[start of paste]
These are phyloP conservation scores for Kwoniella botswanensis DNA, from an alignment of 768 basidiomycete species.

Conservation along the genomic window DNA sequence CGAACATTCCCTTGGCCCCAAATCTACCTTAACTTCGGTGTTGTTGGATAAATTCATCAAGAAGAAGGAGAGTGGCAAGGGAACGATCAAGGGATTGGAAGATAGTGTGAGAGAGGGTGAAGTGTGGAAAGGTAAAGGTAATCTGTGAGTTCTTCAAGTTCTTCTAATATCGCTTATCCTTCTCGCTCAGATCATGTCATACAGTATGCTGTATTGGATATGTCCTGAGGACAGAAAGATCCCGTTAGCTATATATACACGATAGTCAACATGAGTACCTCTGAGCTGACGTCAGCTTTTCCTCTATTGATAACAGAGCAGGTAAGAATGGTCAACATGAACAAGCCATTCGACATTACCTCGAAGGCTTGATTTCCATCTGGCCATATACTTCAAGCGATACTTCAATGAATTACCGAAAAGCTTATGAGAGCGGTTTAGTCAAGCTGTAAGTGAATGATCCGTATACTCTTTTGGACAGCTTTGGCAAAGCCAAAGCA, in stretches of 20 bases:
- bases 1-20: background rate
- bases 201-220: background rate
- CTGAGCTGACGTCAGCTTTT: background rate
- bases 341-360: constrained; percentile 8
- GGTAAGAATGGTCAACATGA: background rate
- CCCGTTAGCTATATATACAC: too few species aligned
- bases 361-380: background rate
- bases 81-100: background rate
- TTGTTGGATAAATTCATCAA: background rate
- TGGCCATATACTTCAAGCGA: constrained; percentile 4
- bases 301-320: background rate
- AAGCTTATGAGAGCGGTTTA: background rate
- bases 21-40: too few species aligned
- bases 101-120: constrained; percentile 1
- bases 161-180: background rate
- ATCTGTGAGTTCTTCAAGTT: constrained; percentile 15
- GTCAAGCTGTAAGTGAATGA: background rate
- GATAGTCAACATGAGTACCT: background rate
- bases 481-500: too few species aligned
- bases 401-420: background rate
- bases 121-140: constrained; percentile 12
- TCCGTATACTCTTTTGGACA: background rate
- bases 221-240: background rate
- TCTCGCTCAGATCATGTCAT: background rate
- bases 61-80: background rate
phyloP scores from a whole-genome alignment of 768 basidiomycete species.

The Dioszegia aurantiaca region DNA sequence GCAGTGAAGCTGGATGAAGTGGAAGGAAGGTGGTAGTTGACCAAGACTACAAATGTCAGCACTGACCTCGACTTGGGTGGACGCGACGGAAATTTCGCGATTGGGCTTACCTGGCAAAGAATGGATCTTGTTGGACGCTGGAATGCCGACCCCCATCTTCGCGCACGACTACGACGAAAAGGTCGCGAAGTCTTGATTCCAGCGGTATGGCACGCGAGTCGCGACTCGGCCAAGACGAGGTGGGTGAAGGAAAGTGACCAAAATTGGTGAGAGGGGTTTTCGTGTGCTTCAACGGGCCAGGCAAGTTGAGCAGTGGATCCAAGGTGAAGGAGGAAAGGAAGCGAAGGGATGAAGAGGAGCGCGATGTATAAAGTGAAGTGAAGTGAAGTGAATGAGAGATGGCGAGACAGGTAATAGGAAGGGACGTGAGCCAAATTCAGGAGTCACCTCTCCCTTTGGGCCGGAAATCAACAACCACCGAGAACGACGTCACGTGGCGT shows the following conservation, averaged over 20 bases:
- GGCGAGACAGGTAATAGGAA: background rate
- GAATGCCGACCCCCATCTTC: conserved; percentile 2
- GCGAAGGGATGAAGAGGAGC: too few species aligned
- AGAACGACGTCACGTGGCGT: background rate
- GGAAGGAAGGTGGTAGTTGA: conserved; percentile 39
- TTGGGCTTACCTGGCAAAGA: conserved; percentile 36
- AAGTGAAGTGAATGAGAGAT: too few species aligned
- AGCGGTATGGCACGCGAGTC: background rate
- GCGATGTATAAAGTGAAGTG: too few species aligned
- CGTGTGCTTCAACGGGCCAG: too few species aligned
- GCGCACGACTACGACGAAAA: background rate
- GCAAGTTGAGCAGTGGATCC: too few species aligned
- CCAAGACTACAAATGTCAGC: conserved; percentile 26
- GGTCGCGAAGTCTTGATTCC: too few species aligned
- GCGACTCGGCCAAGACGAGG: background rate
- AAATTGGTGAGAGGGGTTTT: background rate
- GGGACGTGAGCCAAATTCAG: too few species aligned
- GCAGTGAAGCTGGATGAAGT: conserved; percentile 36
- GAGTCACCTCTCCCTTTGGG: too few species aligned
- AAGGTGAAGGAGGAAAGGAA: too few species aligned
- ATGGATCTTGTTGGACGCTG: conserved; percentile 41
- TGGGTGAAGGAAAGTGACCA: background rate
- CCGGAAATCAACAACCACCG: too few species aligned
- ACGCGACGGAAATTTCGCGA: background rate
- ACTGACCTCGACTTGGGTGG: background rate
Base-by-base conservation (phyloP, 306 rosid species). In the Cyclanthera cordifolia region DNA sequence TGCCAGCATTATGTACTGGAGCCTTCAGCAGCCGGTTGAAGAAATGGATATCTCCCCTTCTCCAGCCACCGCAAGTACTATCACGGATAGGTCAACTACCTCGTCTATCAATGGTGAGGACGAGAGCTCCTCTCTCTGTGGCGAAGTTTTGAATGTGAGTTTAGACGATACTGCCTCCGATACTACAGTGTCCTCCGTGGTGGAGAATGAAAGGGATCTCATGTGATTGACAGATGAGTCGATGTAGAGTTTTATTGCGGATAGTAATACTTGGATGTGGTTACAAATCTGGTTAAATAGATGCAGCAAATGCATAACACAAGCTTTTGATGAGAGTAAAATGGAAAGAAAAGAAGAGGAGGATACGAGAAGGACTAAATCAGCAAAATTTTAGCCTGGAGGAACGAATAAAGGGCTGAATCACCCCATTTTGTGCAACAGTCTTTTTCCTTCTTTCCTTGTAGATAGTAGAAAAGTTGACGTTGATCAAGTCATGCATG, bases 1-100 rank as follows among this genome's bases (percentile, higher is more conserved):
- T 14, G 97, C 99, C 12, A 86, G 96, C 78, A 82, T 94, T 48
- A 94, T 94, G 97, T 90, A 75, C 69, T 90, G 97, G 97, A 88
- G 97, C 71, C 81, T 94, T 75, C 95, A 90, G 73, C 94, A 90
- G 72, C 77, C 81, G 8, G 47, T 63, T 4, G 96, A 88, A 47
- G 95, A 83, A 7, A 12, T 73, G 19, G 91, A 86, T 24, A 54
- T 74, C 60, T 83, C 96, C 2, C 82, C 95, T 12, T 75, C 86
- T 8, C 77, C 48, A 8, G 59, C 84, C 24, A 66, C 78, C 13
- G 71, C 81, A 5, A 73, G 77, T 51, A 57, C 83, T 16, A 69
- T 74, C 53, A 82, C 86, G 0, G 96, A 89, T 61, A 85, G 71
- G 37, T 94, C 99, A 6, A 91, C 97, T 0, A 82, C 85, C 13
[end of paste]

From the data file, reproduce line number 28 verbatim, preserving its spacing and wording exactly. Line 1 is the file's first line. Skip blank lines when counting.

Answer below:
phyloP scores from a whole-genome alignment of 768 basidiomycete species.